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>  News Releases >   2006 >   October

Huge increase in spinal fusion nationwide

Dartmouth College Office of Public Affairs • Press Release
Posted 10/17/06 • Susan Knapp • (603) 646-3661

Is it justified based on available medical evidence, Dartmouth researchers ask

Rates of lumbar fusion in the United States have increased more than 250 percent over the past decade, according to a study appearing in the Nov. 1, 2006 edition of the journal, Spine. Yet, study authors from Dartmouth Medical School (DMS) and Dartmouth-Hitchcock Medical Center (DHMC) raise concerns that without scientific or clinical evidence to prove such procedures are effective for most low back conditions, there is no way of knowing if the increase is warranted.

Ratio of Rates of Lumbar Fusion to the U.S. Average
by Hospital Referral Region (2002-03)
Graphic: Ratio of Rates of Lumbar Fusion to the U.S. Average

And, with variations in rates of the surgery as much as 20 times greater in some regions of the U.S. than in others, they call on the medical, academic, corporate and governmental communities to come together to support the necessary research into these conditions that affect millions of people each day.

The cost increase in spinal fusion has been more than 500 percent among Medicare patients alone, rising from $75 million in 1992 to $482 million in 2003. While other common procedures such as laminectomy and disectomy have actually decreased slightly in recent years, rates of lumbar fusion rose from 0.3 per 1000 Medicare enrollees in 1992 to 1.1 per 1000 in 2003. Lumbar or spinal fusion is a procedure designed to stabilize the spine by fusing bones together and theoretically providing protection and relief of back pain for degenerative joints in the back.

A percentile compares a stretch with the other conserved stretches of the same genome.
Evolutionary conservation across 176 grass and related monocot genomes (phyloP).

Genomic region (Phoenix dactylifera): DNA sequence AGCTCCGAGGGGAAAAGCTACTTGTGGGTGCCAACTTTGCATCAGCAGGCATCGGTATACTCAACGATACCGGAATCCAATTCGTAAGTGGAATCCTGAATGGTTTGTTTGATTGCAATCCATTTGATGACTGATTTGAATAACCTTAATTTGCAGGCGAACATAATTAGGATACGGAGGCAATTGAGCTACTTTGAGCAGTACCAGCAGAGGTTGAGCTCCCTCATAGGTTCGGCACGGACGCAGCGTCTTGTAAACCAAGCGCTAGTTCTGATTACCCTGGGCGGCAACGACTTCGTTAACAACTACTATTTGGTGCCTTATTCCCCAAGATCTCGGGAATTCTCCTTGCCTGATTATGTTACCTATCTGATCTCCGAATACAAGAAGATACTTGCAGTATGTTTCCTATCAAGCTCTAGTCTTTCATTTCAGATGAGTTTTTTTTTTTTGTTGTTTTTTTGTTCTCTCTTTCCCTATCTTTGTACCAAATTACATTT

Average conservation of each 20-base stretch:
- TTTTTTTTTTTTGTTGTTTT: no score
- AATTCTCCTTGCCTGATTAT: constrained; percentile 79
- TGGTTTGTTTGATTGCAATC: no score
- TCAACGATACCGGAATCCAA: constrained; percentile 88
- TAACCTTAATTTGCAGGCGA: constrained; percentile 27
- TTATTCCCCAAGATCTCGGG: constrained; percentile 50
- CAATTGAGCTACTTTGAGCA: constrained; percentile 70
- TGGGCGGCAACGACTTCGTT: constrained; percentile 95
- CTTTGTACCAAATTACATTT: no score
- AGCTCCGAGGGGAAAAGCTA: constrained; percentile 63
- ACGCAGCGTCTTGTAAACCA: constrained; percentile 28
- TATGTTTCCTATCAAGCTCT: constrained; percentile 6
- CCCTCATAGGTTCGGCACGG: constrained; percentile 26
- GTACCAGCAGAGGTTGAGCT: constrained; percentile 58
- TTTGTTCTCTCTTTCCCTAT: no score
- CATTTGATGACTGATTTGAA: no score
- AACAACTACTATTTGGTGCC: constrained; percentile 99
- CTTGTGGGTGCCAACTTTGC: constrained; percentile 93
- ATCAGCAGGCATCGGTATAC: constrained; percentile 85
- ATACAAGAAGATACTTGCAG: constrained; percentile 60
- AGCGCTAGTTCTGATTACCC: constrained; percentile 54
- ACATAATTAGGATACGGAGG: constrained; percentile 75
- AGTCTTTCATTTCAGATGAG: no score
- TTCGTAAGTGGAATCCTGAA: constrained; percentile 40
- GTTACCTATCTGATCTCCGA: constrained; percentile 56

"What's most disquieting about these findings is that we really haven't advanced our knowledge as to whether fusion, for several back conditions, works for our patients," said lead author James N. Weinstein, a surgeon, professor, and chair of the Department of Orthopaedics at DMS and DHMC. "Lumbar fusion now accounts from almost 50 percent of all back surgery performed in the U.S. Clearly, we are doing more and more of it, but we have not provided the scientific or clinical evidence to support these procedures."

Weinstein is also a member of the Center for the Evaluative Clinical Sciences (CECS) and Director of the Institute for Informed Patient Choice. He and his co-authors point to the lack of randomized clinical trials as the reason for the uncertainty about the procedure's efficacy and effectiveness.

"Left alone, practice variations will not go away. Expansion of the research agenda will require not only the early evaluation of new technologies and new theories about the use of current technologies, but also the ongoing evaluation of existing practice," they write. Addressing this problem will require the work of academic medical centers, physicians, and national funding and regulatory agencies, such as the National Institutes of Health, Centers for Medicare & Medicaid Services and the Food and Drug Administration, they argue.

In addition to variation between rates in the U.S. and the rest of the world, the study shows "striking" variation in regions within the U.S. For example, in 2002, lumbar fusion was performed on 4.6 out of 1,000 Medicare patients in Idaho Falls, ID, while in cities such as Bangor, ME, Covington, KY, and Terre Haute, IN, an average of 1.0 patients per 1,000 underwent the procedure. Other regions with unusually high rates of the surgery included Missoula, MT, Mason City, IA, Bradenton, FL, and Casper, WY.

Reasons for the geographic variations internationally and nationally are not fully understood, but the authors suggest that "lack of scientific evidence, financial incentives and disincentives to surgical intervention, and difference in clinical training and professional opinion" are underlying causes.

Co-authors of the paper, "United States' Trends and Regional Variations in Lumbar Spine Surgery: 1992-2003" are Jon D. Lurie, MD, MS; Patrick R. Olson, MD; Kristen K. Bronner, MS; and Elliott Fisher, Ph.D. Findings were based on analysis of Medicare claims and enrollment data for Medicare beneficiaries over age 65 in each of the 306 US Hospital Referral Regions between 1992 and 2003.

More information about the Dartmouth Atlas of Health Care may be found at

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